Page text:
Ghislaine Maxwell: Filthy Rich review – the other side of a shocking story

By Jonathon Wilson
Published: November 25, 2022 (Last updated: 5 weeks ago)
Ghislaine Maxwell: Filthy Rich review - the other side of a shocking story


Ghislaine Maxwell: Filthy Rich doesn’t reveal anything new in the already widely-publicised case, but it does provide a focused look at the life and crimes of someone who was equally as culpable as Epstein himself.

Ghislaine Maxwell: Filthy Rich opens with a content warning, and this review will do the same: The content of this documentary involves descriptions of sexual abuse against minors which some may find very disturbing.

Ghislaine Maxwell was made for scandal.

Of all the world’s sexual predators, or so this new Netflix documentary feature directed by Maiken Baird and Lisa Bryant tells us, only 5% of them are women. No suggestion is given of what the quintessential female sexual predator might look like, but we’re to understand that it isn’t anything like Ghislaine Maxwell, a beautiful, Oxford-educated English socialite decked in designer gear and often seen hanging from the arm of her wildly successful businessman father, Robert Maxwell. This was, it seems, why she was so able to lure young women, many of them minors, into the crosshairs of Jeffrey Epstein — nobody suspected she was an accomplice, let alone a perpetrator in her own right.

In 2020, Netflix released a four-part docuseries titled Jeffrey Epstein: Filthy Rich, a shocking account of how money and status allowed a man to set up a sex trafficking ring on his literal doorstep. Ghislaine Maxwell: Filthy Rich unpacks the same scandal from a new angle, that of Epstein’s ex-girlfriend turned lover/PA/”best friend”, who opened the doors to high society and royalty through which Epstein would eventually shunt a litany of unsuspecting children, several of whom are present in this new documentary feature.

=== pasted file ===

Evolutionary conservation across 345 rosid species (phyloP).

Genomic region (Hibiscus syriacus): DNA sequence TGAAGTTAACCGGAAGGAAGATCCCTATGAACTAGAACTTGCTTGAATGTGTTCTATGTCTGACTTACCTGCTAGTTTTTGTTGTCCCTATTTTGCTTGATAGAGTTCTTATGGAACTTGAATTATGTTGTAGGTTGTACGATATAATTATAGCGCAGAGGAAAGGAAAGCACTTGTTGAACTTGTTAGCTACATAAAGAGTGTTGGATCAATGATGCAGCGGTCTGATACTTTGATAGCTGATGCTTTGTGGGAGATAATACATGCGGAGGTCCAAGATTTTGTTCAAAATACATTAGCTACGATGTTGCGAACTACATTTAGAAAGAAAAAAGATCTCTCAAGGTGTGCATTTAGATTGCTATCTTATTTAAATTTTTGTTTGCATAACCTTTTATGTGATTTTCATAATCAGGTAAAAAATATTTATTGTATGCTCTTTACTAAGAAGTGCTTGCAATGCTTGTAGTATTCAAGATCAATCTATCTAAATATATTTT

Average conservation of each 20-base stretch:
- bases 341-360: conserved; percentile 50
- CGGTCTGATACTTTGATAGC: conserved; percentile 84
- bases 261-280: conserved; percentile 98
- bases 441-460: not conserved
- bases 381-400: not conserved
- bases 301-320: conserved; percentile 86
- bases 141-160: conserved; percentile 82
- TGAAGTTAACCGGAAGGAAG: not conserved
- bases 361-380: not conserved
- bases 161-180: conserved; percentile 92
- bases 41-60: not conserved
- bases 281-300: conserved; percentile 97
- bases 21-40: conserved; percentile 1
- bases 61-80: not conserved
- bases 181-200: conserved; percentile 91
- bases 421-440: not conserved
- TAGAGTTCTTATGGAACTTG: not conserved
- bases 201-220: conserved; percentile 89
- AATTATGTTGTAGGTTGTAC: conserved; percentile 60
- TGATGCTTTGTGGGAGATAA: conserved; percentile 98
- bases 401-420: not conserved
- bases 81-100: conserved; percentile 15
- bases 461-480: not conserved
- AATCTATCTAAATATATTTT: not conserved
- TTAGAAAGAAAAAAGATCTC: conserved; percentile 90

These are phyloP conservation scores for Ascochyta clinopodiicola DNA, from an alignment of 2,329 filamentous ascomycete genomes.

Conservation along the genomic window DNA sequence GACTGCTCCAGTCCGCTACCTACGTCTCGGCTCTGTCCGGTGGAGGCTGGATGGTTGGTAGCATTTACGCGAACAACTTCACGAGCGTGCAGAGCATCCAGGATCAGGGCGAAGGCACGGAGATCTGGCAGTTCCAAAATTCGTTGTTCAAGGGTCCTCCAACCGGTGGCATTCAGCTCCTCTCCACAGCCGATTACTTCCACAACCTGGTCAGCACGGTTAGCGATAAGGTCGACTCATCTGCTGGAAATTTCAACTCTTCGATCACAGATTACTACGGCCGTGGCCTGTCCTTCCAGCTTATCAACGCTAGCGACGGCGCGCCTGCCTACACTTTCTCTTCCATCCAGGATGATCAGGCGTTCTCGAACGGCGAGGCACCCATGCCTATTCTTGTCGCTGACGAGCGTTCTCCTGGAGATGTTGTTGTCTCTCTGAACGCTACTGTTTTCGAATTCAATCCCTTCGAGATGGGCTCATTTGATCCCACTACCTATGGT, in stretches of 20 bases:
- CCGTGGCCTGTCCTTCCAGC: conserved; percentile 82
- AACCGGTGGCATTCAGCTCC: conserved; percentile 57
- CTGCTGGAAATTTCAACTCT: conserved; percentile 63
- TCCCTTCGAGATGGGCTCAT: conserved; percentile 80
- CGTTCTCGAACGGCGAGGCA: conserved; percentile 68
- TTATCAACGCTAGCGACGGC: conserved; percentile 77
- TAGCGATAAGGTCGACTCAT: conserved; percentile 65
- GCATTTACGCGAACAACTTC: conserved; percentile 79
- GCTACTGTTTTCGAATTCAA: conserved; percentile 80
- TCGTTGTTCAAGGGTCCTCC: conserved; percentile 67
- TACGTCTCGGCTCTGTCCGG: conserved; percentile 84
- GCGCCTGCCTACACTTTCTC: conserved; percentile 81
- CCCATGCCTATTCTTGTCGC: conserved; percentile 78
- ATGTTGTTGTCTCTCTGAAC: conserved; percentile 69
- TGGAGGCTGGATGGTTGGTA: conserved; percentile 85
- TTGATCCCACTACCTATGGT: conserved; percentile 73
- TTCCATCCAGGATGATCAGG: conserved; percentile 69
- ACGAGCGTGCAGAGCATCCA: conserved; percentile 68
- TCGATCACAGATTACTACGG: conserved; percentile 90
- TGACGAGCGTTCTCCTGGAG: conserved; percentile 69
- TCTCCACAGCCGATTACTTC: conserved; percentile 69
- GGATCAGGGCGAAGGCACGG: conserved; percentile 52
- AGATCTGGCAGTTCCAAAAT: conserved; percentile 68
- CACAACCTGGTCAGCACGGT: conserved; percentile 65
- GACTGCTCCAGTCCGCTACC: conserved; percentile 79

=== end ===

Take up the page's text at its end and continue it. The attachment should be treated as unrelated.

Joining them are Ghislaine’s former friends and associates, and various legal professionals. Their descriptions of Ghislaine are frighteningly consistent, painting a picture of a charming, intelligent woman of means and manners, an attentive hostess, but also someone with obvious sexual charisma that often crossed a line into sexual aggression and coercion. We get descriptions of dinner parties in which a game was made of blindfolded men trying to identify topless women by fondling their breasts. Much is made of massages, and in almost every description of Epstein’s obvious abuse, Ghislaine is either present or lurking nearby, asking his victims how they found the experience.

The documentary is clear in its assertion that what Ghislaine found in Epstein was a replacement for her father following his death, another man of boundless means and influence who could continue to fund the lifestyle that had become her identity. Nobody seemed entirely sure of the exact nature of their relationship, but everyone agreed it wasn’t healthy. It quickly became an open secret that Ghislaine was procuring young women for Epstein’s perverse enjoyment.

Like the docuseries unpacking Epstein himself, Ghislaine Maxwell: Filthy Rich is clinical in style, speaking mostly in the voices of those who were used and abused by Epstein and Maxwell, and chronicling the breadth of Maxwell’s life from her wealthy upbringing and Oxford education to her relationship with Epstein, her nonprofit environmental work with TerraMar, and her eventual arraignment and prosecution on five sex trafficking-related counts in a U.S. federal court. The 101-minute runtime doesn’t allow for considerable depth, but it’s enough time and space to paint a clear, damning portrait of a woman who was as culpable in Epstein’s crimes as Epstein himself.

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